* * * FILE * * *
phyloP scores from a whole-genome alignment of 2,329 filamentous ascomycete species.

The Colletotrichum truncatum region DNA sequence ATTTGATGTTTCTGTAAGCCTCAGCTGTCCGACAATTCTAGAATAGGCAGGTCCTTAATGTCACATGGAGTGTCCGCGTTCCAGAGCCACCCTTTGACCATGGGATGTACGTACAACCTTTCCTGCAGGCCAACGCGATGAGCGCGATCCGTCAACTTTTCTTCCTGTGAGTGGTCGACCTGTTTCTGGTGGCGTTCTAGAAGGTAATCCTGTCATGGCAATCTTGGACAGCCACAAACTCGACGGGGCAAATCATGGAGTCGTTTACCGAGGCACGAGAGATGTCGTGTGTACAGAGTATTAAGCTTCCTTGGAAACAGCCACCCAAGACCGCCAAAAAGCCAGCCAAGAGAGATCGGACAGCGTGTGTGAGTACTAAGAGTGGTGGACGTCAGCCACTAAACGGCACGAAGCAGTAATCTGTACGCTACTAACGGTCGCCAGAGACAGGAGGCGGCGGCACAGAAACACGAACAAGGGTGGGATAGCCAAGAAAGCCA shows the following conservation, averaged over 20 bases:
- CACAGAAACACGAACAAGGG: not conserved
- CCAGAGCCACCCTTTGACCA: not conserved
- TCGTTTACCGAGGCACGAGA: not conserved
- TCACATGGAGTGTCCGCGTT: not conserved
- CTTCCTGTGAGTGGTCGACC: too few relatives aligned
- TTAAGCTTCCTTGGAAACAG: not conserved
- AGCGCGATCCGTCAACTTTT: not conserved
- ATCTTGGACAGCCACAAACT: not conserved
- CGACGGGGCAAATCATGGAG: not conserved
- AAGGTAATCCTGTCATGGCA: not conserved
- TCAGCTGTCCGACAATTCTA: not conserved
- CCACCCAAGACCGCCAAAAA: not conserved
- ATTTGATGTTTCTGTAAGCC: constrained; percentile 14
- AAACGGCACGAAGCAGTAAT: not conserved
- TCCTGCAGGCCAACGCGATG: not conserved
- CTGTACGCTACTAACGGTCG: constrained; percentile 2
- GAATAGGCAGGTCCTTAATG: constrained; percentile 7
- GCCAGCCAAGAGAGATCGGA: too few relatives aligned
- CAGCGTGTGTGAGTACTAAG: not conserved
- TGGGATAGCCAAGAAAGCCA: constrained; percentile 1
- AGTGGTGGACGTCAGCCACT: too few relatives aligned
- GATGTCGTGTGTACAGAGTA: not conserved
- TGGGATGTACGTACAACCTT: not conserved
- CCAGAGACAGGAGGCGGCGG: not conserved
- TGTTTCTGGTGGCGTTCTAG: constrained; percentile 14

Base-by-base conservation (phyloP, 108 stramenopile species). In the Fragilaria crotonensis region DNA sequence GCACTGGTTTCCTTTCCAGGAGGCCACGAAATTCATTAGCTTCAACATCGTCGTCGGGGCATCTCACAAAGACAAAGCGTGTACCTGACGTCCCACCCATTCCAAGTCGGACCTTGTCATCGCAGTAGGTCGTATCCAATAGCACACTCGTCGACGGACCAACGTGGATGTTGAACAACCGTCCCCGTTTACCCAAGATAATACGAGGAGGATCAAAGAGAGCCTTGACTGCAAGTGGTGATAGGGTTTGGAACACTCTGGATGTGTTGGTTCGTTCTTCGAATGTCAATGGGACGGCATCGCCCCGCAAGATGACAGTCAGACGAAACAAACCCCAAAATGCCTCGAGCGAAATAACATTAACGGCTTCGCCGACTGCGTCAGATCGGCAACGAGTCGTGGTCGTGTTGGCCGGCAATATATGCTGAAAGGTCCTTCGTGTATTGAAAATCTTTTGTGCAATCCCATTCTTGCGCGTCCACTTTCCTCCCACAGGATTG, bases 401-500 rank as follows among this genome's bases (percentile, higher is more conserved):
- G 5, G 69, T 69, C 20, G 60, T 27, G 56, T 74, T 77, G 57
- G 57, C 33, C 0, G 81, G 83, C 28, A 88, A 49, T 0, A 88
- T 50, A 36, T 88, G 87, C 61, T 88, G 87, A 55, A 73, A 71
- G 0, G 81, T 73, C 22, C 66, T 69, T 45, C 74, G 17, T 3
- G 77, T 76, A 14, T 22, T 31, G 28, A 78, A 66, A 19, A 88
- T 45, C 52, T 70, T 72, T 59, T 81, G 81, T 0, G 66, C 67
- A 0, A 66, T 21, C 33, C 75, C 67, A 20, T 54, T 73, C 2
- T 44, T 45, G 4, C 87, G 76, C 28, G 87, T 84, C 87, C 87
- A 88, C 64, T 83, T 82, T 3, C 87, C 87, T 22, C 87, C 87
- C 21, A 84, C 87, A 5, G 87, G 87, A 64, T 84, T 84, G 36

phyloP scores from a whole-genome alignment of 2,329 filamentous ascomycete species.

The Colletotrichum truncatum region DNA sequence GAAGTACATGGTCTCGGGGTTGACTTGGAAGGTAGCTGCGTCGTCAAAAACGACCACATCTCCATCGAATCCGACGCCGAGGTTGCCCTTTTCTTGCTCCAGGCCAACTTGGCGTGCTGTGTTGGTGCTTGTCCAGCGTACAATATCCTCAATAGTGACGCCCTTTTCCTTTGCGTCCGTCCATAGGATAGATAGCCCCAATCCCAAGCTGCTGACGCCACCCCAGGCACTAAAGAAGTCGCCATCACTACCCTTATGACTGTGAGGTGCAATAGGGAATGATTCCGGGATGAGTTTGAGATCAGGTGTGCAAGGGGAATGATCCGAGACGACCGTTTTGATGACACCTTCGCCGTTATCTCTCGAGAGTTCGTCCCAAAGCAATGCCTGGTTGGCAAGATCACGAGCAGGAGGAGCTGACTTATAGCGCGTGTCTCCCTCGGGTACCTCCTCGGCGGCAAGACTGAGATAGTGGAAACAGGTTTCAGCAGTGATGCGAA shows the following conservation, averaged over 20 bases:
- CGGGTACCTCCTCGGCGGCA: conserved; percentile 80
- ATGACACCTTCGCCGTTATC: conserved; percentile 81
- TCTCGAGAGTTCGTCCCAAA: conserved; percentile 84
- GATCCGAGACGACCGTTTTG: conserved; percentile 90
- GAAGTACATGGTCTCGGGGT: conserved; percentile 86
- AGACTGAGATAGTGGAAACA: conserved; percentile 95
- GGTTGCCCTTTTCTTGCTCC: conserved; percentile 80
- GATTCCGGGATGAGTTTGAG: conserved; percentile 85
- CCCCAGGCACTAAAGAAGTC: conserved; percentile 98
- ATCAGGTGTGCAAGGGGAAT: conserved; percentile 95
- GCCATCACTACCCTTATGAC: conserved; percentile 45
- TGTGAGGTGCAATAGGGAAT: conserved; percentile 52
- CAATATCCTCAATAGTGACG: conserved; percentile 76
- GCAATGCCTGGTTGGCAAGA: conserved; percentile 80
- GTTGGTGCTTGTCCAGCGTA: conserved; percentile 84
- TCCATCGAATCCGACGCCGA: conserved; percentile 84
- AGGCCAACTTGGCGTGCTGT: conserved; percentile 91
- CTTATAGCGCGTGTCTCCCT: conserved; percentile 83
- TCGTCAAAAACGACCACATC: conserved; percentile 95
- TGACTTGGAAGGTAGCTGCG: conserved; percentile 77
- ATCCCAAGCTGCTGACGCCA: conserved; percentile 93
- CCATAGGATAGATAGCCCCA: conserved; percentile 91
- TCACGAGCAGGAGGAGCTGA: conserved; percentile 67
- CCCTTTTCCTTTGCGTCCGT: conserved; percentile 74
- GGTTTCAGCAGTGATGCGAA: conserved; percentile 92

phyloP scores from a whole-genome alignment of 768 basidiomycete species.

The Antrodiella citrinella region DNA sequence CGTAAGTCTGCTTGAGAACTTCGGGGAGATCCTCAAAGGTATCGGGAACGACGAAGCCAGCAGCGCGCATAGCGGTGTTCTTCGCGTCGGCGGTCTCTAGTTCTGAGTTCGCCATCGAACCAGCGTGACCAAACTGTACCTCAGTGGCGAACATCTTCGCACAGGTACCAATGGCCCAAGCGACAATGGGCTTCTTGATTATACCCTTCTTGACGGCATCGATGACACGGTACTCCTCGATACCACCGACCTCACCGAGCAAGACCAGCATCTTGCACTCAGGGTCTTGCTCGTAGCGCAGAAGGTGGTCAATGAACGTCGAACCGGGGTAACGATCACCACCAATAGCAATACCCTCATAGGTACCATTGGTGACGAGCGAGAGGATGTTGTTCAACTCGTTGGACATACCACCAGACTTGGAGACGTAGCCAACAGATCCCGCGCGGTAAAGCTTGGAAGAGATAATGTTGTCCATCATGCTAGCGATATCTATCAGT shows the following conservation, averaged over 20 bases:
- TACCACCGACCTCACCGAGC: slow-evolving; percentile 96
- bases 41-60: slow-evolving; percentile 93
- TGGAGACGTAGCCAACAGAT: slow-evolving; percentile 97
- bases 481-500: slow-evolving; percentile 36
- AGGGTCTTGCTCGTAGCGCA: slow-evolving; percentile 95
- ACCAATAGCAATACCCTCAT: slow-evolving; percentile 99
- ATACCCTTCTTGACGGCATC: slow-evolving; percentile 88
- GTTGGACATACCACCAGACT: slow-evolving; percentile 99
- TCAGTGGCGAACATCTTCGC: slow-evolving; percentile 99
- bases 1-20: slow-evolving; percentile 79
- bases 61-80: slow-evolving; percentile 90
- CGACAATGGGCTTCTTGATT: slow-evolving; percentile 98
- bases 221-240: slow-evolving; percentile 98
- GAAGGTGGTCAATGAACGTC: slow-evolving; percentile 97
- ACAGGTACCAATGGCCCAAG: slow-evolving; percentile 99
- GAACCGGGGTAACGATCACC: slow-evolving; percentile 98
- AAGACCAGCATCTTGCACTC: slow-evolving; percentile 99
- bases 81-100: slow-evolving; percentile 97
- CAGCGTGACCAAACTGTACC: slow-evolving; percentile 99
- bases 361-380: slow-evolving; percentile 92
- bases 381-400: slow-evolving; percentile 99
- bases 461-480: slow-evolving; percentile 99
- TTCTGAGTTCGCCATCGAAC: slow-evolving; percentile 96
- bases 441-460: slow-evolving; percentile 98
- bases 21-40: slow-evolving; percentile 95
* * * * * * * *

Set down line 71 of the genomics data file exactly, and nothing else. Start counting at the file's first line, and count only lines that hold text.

- bases 481-500: slow-evolving; percentile 36